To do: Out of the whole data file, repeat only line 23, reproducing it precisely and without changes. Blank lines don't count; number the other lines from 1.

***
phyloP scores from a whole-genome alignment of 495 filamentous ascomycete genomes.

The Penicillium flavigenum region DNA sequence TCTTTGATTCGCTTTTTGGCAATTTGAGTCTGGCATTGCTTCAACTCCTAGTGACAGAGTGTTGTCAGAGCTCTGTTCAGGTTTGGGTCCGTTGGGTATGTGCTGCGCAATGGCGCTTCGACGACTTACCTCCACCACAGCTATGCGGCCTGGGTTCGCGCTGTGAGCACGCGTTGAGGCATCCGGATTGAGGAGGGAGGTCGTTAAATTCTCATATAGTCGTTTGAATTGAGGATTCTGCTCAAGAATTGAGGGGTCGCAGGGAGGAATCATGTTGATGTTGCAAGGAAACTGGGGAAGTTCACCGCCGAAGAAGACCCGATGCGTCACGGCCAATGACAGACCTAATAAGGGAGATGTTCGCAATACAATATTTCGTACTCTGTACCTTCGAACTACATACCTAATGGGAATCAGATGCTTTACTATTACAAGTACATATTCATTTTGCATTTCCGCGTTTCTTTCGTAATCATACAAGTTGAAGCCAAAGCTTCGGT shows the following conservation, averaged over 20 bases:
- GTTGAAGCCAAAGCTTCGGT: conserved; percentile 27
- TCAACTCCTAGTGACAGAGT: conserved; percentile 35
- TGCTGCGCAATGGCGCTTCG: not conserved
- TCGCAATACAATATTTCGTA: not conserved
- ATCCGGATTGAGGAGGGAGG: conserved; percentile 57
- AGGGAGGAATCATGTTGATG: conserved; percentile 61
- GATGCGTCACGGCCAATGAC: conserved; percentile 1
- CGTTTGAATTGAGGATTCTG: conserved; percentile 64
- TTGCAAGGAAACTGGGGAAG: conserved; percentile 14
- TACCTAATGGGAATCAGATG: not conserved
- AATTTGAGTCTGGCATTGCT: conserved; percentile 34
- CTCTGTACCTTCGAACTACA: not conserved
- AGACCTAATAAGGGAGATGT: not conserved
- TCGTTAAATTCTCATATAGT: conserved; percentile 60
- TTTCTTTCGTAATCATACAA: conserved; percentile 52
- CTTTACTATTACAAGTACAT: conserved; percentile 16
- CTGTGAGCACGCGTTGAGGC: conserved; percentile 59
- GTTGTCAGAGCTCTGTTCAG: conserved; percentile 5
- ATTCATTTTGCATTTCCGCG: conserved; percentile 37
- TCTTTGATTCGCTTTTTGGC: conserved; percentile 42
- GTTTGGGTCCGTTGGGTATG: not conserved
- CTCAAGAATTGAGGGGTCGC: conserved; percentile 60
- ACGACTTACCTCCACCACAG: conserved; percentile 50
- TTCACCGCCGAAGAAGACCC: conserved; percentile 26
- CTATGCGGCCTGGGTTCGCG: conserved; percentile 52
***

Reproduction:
- GTTTGGGTCCGTTGGGTATG: not conserved